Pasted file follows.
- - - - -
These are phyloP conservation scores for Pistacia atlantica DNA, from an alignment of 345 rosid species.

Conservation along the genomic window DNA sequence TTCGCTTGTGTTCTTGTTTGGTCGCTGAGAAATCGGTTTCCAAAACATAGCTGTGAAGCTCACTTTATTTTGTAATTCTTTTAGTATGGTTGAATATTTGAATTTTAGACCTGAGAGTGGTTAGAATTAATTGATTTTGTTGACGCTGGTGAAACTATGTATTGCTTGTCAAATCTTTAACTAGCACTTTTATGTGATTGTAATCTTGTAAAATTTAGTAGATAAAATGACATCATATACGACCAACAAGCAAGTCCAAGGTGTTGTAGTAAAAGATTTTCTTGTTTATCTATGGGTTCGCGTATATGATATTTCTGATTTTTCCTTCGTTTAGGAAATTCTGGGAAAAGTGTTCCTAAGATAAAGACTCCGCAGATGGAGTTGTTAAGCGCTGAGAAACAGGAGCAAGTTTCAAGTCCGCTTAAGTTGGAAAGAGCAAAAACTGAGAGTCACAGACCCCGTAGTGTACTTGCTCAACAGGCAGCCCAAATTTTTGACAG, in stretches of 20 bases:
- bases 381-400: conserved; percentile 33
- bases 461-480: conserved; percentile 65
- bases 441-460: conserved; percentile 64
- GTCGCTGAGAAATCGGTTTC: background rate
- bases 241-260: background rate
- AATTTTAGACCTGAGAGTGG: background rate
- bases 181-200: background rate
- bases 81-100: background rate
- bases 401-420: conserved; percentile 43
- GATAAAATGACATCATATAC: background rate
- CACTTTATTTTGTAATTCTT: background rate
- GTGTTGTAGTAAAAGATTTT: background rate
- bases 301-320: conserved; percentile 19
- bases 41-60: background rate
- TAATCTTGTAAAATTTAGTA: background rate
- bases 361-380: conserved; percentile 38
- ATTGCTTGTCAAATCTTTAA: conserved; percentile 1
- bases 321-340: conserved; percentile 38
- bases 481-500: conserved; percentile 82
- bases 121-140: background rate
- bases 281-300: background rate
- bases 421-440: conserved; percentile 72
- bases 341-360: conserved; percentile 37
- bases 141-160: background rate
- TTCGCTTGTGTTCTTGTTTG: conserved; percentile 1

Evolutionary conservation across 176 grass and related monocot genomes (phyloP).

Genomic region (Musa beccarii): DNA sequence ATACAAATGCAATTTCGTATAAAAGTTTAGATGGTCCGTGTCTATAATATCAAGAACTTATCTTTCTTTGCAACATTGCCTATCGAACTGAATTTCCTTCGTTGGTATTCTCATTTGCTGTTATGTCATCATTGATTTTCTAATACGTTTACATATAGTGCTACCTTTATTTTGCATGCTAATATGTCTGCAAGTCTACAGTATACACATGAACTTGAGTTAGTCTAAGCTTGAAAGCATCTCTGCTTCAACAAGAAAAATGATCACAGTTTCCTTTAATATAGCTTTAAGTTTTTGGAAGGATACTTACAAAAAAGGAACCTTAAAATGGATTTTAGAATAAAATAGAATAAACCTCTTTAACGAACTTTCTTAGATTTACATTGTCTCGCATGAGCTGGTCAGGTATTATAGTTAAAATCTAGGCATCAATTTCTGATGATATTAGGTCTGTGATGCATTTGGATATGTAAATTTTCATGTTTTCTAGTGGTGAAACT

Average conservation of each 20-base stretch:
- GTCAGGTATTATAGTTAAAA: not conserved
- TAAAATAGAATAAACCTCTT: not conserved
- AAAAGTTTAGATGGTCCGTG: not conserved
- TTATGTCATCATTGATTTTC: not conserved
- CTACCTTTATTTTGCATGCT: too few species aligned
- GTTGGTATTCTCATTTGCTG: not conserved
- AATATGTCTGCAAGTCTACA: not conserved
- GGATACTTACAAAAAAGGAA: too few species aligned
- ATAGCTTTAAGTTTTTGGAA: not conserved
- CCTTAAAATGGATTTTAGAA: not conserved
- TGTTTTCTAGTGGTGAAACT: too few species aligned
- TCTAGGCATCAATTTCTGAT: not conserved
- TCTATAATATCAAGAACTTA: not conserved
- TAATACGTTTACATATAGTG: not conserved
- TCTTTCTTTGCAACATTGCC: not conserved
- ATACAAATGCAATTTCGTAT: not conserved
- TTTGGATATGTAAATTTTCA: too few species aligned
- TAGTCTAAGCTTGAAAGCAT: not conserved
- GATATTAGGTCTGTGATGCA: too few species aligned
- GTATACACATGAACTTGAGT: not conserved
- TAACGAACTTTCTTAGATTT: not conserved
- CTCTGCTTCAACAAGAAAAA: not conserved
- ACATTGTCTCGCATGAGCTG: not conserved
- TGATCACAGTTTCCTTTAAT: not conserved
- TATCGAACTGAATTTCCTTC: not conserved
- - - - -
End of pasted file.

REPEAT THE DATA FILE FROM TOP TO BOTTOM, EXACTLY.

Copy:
These are phyloP conservation scores for Pistacia atlantica DNA, from an alignment of 345 rosid species.

Conservation along the genomic window DNA sequence TTCGCTTGTGTTCTTGTTTGGTCGCTGAGAAATCGGTTTCCAAAACATAGCTGTGAAGCTCACTTTATTTTGTAATTCTTTTAGTATGGTTGAATATTTGAATTTTAGACCTGAGAGTGGTTAGAATTAATTGATTTTGTTGACGCTGGTGAAACTATGTATTGCTTGTCAAATCTTTAACTAGCACTTTTATGTGATTGTAATCTTGTAAAATTTAGTAGATAAAATGACATCATATACGACCAACAAGCAAGTCCAAGGTGTTGTAGTAAAAGATTTTCTTGTTTATCTATGGGTTCGCGTATATGATATTTCTGATTTTTCCTTCGTTTAGGAAATTCTGGGAAAAGTGTTCCTAAGATAAAGACTCCGCAGATGGAGTTGTTAAGCGCTGAGAAACAGGAGCAAGTTTCAAGTCCGCTTAAGTTGGAAAGAGCAAAAACTGAGAGTCACAGACCCCGTAGTGTACTTGCTCAACAGGCAGCCCAAATTTTTGACAG, in stretches of 20 bases:
- bases 381-400: conserved; percentile 33
- bases 461-480: conserved; percentile 65
- bases 441-460: conserved; percentile 64
- GTCGCTGAGAAATCGGTTTC: background rate
- bases 241-260: background rate
- AATTTTAGACCTGAGAGTGG: background rate
- bases 181-200: background rate
- bases 81-100: background rate
- bases 401-420: conserved; percentile 43
- GATAAAATGACATCATATAC: background rate
- CACTTTATTTTGTAATTCTT: background rate
- GTGTTGTAGTAAAAGATTTT: background rate
- bases 301-320: conserved; percentile 19
- bases 41-60: background rate
- TAATCTTGTAAAATTTAGTA: background rate
- bases 361-380: conserved; percentile 38
- ATTGCTTGTCAAATCTTTAA: conserved; percentile 1
- bases 321-340: conserved; percentile 38
- bases 481-500: conserved; percentile 82
- bases 121-140: background rate
- bases 281-300: background rate
- bases 421-440: conserved; percentile 72
- bases 341-360: conserved; percentile 37
- bases 141-160: background rate
- TTCGCTTGTGTTCTTGTTTG: conserved; percentile 1

Evolutionary conservation across 176 grass and related monocot genomes (phyloP).

Genomic region (Musa beccarii): DNA sequence ATACAAATGCAATTTCGTATAAAAGTTTAGATGGTCCGTGTCTATAATATCAAGAACTTATCTTTCTTTGCAACATTGCCTATCGAACTGAATTTCCTTCGTTGGTATTCTCATTTGCTGTTATGTCATCATTGATTTTCTAATACGTTTACATATAGTGCTACCTTTATTTTGCATGCTAATATGTCTGCAAGTCTACAGTATACACATGAACTTGAGTTAGTCTAAGCTTGAAAGCATCTCTGCTTCAACAAGAAAAATGATCACAGTTTCCTTTAATATAGCTTTAAGTTTTTGGAAGGATACTTACAAAAAAGGAACCTTAAAATGGATTTTAGAATAAAATAGAATAAACCTCTTTAACGAACTTTCTTAGATTTACATTGTCTCGCATGAGCTGGTCAGGTATTATAGTTAAAATCTAGGCATCAATTTCTGATGATATTAGGTCTGTGATGCATTTGGATATGTAAATTTTCATGTTTTCTAGTGGTGAAACT

Average conservation of each 20-base stretch:
- GTCAGGTATTATAGTTAAAA: not conserved
- TAAAATAGAATAAACCTCTT: not conserved
- AAAAGTTTAGATGGTCCGTG: not conserved
- TTATGTCATCATTGATTTTC: not conserved
- CTACCTTTATTTTGCATGCT: too few species aligned
- GTTGGTATTCTCATTTGCTG: not conserved
- AATATGTCTGCAAGTCTACA: not conserved
- GGATACTTACAAAAAAGGAA: too few species aligned
- ATAGCTTTAAGTTTTTGGAA: not conserved
- CCTTAAAATGGATTTTAGAA: not conserved
- TGTTTTCTAGTGGTGAAACT: too few species aligned
- TCTAGGCATCAATTTCTGAT: not conserved
- TCTATAATATCAAGAACTTA: not conserved
- TAATACGTTTACATATAGTG: not conserved
- TCTTTCTTTGCAACATTGCC: not conserved
- ATACAAATGCAATTTCGTAT: not conserved
- TTTGGATATGTAAATTTTCA: too few species aligned
- TAGTCTAAGCTTGAAAGCAT: not conserved
- GATATTAGGTCTGTGATGCA: too few species aligned
- GTATACACATGAACTTGAGT: not conserved
- TAACGAACTTTCTTAGATTT: not conserved
- CTCTGCTTCAACAAGAAAAA: not conserved
- ACATTGTCTCGCATGAGCTG: not conserved
- TGATCACAGTTTCCTTTAAT: not conserved
- TATCGAACTGAATTTCCTTC: not conserved